Illustration for article titled I Turned to iExtraction/i for Joyful Violence and a Sexy Chris, But Alas It Was Disturbing
Screenshot: Netflix

There is a certain kind of action movie that I find to be deeply comforting, a category of entertainment I’ve nicknamed the “president protection plot” in my mind. Presidents, however, play a minimal role in these movies, besides hanging out and being generally benign and good and worthy of life. Instead, the film centers around a person practiced at sanctioned killing. This person, say a secret service agent or a bodyguard, must protect another more important person, often a head of state, under enormously difficult conditions. The bad guys in these movies are always very bad, whether they’re North Korean mercenaries (Olympus Has Fallen), foreign weapons dealers (London Has Fallen) or American weapons dealers (Angel Has Fallen), to cover a single trilogy, and they too are very good at their jobs.

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They don’t just shoot off a sniper shot—they enact carefully orchestrated plans to overthrow the government, barrel through the gates onto the White House lawn, invade Air Force One, blow up the Capitol, and simultaneously execute 20 heads of state. The handsome white man bodyguard (they are without exception handsome white men) must conquer an entire army single-handedly, in a song-and-dance routine that conveniently helps him work through some personal problems. Though these movies involve a very specific set of circumstances, they are ubiquitous—presumably built by an algorithm in a national lab so as to be plentiful. In times of great duress, I have no problem finding a different one to watch every night, as I have now for close to a month, searching “action movies like Patriot Games,” and slotting in another murder-movie-but-with-heart into my queue.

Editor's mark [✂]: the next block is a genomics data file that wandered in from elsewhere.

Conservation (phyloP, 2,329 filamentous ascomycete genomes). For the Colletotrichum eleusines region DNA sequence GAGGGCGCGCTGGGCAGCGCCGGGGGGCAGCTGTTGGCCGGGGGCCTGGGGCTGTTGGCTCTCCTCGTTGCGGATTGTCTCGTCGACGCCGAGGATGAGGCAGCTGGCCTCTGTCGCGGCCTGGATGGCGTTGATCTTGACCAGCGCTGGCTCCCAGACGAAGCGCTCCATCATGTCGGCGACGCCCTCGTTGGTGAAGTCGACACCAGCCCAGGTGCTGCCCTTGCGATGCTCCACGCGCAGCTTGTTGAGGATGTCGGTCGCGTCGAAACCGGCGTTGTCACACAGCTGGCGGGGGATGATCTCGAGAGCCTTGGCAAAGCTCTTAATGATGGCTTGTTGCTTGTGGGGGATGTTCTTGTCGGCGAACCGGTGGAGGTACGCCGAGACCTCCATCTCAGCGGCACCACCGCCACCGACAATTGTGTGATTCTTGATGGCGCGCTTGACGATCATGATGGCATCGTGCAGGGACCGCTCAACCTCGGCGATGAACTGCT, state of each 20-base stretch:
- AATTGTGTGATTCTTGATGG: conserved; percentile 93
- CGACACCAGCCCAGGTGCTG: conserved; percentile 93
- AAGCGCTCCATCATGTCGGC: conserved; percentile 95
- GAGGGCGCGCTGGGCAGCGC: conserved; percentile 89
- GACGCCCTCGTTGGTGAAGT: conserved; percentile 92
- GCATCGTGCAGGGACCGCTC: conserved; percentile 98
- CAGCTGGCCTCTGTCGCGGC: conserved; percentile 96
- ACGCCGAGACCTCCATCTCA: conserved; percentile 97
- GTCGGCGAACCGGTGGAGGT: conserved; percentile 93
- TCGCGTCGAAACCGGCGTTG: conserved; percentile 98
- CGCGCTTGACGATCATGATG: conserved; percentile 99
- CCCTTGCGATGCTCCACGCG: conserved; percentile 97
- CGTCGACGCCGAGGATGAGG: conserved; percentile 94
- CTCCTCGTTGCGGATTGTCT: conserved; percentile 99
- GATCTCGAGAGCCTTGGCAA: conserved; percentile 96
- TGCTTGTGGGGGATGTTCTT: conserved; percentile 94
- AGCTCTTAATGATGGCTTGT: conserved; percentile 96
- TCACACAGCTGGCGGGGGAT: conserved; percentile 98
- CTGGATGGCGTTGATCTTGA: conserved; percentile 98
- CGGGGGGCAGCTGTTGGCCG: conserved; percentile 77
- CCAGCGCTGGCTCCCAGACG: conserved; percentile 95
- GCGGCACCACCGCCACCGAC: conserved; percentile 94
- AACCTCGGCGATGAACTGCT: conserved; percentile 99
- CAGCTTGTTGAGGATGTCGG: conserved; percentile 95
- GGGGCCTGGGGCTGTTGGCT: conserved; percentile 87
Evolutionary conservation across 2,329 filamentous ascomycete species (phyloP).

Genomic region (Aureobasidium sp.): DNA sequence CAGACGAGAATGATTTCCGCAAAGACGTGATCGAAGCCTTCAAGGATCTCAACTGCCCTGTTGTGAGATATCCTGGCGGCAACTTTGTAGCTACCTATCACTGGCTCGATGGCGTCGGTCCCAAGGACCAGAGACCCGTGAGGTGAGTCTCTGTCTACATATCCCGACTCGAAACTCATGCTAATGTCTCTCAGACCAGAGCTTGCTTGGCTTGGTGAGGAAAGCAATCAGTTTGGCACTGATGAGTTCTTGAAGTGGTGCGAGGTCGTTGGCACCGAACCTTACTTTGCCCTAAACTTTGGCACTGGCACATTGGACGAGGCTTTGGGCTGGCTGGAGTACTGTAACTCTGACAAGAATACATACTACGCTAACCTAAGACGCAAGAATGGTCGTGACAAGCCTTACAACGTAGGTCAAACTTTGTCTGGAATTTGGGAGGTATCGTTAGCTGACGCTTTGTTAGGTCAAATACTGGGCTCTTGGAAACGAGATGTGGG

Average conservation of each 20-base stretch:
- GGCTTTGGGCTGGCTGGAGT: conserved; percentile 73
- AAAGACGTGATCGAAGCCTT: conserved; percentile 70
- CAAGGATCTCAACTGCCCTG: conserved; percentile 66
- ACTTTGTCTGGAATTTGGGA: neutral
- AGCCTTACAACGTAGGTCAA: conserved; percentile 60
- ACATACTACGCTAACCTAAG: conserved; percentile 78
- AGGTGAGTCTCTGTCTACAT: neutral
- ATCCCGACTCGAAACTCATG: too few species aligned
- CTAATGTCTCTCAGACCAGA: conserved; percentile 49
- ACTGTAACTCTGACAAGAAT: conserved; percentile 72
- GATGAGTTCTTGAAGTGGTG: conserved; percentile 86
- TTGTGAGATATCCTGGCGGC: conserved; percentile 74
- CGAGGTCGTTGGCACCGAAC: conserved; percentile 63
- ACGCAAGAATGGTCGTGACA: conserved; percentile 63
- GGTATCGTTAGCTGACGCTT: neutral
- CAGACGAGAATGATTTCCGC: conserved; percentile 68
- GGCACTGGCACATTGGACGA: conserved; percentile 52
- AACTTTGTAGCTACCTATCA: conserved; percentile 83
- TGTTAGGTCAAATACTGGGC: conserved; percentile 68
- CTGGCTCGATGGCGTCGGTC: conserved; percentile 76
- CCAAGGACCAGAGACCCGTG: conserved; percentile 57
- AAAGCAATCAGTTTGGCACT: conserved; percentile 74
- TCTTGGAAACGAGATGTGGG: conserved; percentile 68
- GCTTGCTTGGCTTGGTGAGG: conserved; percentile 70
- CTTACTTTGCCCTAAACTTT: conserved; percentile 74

It’s obvious what the narrative provides: a simple sense of right and wrong, a government that is generally trustworthy at its core—at least once you murder off all the secret agents—and the basic primal thrill of watching a human perform impossible physical feats with the assurance, improbably, that all will end well. So when Jezebel’s culture editor asked someone to watch Extraction, a Netflix film starring Chris Hemsworth—a different, more Australian Chris than the bodyguard from White House Down, but a famous one, nonetheless—as an independent mercenary hired to rescue Ovi, the kidnapped child of a powerful drug lord, I was confident in my ability to find joy in the promised “gut punch escapism.” Adrenaline, after all, is a limitless delight. Aficionados raved about an 11-minute-long single-cut chase scene choreographed like a ballet. Twitter promised wit and a level of self-awareness: Hemsworth’s character, a man named Tyler Rake, cracks a man’s head open with a garden tool, the rake.

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I can’t tell you much about the rake goring scene, because if it does happen, I missed it—likely while pausing the movie every 10 minutes to brace myself for the next excruciating stretch. There is very little entertainment to be found in a movie that delights in somber acts of violence. The limit, I discovered, does exist.